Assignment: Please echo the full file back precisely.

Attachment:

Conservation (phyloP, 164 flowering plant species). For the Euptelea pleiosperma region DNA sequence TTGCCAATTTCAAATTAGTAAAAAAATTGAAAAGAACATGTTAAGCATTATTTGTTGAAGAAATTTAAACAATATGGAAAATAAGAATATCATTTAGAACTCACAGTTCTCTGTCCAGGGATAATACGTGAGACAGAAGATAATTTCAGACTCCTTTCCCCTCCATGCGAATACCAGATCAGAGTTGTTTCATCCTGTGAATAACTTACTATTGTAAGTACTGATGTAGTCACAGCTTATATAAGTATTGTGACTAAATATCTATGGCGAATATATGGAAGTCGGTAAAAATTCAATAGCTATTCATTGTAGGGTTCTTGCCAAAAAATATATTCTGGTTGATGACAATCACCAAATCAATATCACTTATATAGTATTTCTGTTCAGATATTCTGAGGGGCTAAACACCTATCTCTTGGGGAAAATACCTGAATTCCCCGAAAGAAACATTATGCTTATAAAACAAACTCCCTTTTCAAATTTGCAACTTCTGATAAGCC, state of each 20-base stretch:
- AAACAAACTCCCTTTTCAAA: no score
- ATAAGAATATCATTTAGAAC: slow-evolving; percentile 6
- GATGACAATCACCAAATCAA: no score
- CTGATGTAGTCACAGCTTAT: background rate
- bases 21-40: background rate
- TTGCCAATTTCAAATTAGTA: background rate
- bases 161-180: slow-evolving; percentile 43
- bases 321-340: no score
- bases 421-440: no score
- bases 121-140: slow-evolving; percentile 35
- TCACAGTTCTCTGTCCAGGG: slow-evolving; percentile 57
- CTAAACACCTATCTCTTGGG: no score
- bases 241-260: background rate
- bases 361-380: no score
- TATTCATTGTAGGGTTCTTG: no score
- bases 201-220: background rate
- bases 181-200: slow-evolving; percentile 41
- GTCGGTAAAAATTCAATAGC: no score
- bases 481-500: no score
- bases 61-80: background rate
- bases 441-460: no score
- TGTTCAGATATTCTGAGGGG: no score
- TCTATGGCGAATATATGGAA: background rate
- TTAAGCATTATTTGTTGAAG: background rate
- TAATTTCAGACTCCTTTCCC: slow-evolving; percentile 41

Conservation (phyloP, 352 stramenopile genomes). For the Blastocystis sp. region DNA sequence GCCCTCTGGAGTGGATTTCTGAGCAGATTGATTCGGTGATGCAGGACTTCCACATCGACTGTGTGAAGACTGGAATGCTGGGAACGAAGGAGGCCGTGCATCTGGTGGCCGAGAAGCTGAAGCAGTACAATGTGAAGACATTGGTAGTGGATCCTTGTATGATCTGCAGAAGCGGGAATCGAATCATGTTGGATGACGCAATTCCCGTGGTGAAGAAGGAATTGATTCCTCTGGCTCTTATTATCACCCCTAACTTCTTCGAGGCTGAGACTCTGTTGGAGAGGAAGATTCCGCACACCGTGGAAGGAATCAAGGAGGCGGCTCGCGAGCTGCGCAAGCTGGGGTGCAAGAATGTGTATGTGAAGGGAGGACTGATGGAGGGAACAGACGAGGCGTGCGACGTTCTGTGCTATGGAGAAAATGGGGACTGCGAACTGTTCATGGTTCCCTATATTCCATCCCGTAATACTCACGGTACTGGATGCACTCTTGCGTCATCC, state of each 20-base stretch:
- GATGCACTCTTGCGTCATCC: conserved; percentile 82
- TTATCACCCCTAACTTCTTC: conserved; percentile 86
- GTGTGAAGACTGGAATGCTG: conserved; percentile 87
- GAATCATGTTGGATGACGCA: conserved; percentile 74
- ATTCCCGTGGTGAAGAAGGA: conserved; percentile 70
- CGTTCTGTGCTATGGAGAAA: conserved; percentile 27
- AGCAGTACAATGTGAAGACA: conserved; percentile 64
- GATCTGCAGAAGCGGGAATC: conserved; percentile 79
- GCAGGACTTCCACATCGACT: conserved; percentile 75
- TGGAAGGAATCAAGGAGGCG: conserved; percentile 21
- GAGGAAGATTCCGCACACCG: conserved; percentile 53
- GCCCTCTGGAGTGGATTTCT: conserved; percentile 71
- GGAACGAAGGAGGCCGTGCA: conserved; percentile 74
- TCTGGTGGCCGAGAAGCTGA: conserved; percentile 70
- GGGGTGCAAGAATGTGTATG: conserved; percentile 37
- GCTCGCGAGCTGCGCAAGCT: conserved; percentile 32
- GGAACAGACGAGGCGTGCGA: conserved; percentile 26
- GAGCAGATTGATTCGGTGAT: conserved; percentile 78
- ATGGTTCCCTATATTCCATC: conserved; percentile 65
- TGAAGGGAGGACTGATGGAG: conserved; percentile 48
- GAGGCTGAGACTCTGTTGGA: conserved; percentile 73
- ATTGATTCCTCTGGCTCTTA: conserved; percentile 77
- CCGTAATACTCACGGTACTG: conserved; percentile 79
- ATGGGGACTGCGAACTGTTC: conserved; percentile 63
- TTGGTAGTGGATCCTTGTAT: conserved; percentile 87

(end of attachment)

Conservation (phyloP, 164 flowering plant species). For the Euptelea pleiosperma region DNA sequence TTGCCAATTTCAAATTAGTAAAAAAATTGAAAAGAACATGTTAAGCATTATTTGTTGAAGAAATTTAAACAATATGGAAAATAAGAATATCATTTAGAACTCACAGTTCTCTGTCCAGGGATAATACGTGAGACAGAAGATAATTTCAGACTCCTTTCCCCTCCATGCGAATACCAGATCAGAGTTGTTTCATCCTGTGAATAACTTACTATTGTAAGTACTGATGTAGTCACAGCTTATATAAGTATTGTGACTAAATATCTATGGCGAATATATGGAAGTCGGTAAAAATTCAATAGCTATTCATTGTAGGGTTCTTGCCAAAAAATATATTCTGGTTGATGACAATCACCAAATCAATATCACTTATATAGTATTTCTGTTCAGATATTCTGAGGGGCTAAACACCTATCTCTTGGGGAAAATACCTGAATTCCCCGAAAGAAACATTATGCTTATAAAACAAACTCCCTTTTCAAATTTGCAACTTCTGATAAGCC, state of each 20-base stretch:
- AAACAAACTCCCTTTTCAAA: no score
- ATAAGAATATCATTTAGAAC: slow-evolving; percentile 6
- GATGACAATCACCAAATCAA: no score
- CTGATGTAGTCACAGCTTAT: background rate
- bases 21-40: background rate
- TTGCCAATTTCAAATTAGTA: background rate
- bases 161-180: slow-evolving; percentile 43
- bases 321-340: no score
- bases 421-440: no score
- bases 121-140: slow-evolving; percentile 35
- TCACAGTTCTCTGTCCAGGG: slow-evolving; percentile 57
- CTAAACACCTATCTCTTGGG: no score
- bases 241-260: background rate
- bases 361-380: no score
- TATTCATTGTAGGGTTCTTG: no score
- bases 201-220: background rate
- bases 181-200: slow-evolving; percentile 41
- GTCGGTAAAAATTCAATAGC: no score
- bases 481-500: no score
- bases 61-80: background rate
- bases 441-460: no score
- TGTTCAGATATTCTGAGGGG: no score
- TCTATGGCGAATATATGGAA: background rate
- TTAAGCATTATTTGTTGAAG: background rate
- TAATTTCAGACTCCTTTCCC: slow-evolving; percentile 41

Conservation (phyloP, 352 stramenopile genomes). For the Blastocystis sp. region DNA sequence GCCCTCTGGAGTGGATTTCTGAGCAGATTGATTCGGTGATGCAGGACTTCCACATCGACTGTGTGAAGACTGGAATGCTGGGAACGAAGGAGGCCGTGCATCTGGTGGCCGAGAAGCTGAAGCAGTACAATGTGAAGACATTGGTAGTGGATCCTTGTATGATCTGCAGAAGCGGGAATCGAATCATGTTGGATGACGCAATTCCCGTGGTGAAGAAGGAATTGATTCCTCTGGCTCTTATTATCACCCCTAACTTCTTCGAGGCTGAGACTCTGTTGGAGAGGAAGATTCCGCACACCGTGGAAGGAATCAAGGAGGCGGCTCGCGAGCTGCGCAAGCTGGGGTGCAAGAATGTGTATGTGAAGGGAGGACTGATGGAGGGAACAGACGAGGCGTGCGACGTTCTGTGCTATGGAGAAAATGGGGACTGCGAACTGTTCATGGTTCCCTATATTCCATCCCGTAATACTCACGGTACTGGATGCACTCTTGCGTCATCC, state of each 20-base stretch:
- GATGCACTCTTGCGTCATCC: conserved; percentile 82
- TTATCACCCCTAACTTCTTC: conserved; percentile 86
- GTGTGAAGACTGGAATGCTG: conserved; percentile 87
- GAATCATGTTGGATGACGCA: conserved; percentile 74
- ATTCCCGTGGTGAAGAAGGA: conserved; percentile 70
- CGTTCTGTGCTATGGAGAAA: conserved; percentile 27
- AGCAGTACAATGTGAAGACA: conserved; percentile 64
- GATCTGCAGAAGCGGGAATC: conserved; percentile 79
- GCAGGACTTCCACATCGACT: conserved; percentile 75
- TGGAAGGAATCAAGGAGGCG: conserved; percentile 21
- GAGGAAGATTCCGCACACCG: conserved; percentile 53
- GCCCTCTGGAGTGGATTTCT: conserved; percentile 71
- GGAACGAAGGAGGCCGTGCA: conserved; percentile 74
- TCTGGTGGCCGAGAAGCTGA: conserved; percentile 70
- GGGGTGCAAGAATGTGTATG: conserved; percentile 37
- GCTCGCGAGCTGCGCAAGCT: conserved; percentile 32
- GGAACAGACGAGGCGTGCGA: conserved; percentile 26
- GAGCAGATTGATTCGGTGAT: conserved; percentile 78
- ATGGTTCCCTATATTCCATC: conserved; percentile 65
- TGAAGGGAGGACTGATGGAG: conserved; percentile 48
- GAGGCTGAGACTCTGTTGGA: conserved; percentile 73
- ATTGATTCCTCTGGCTCTTA: conserved; percentile 77
- CCGTAATACTCACGGTACTG: conserved; percentile 79
- ATGGGGACTGCGAACTGTTC: conserved; percentile 63
- TTGGTAGTGGATCCTTGTAT: conserved; percentile 87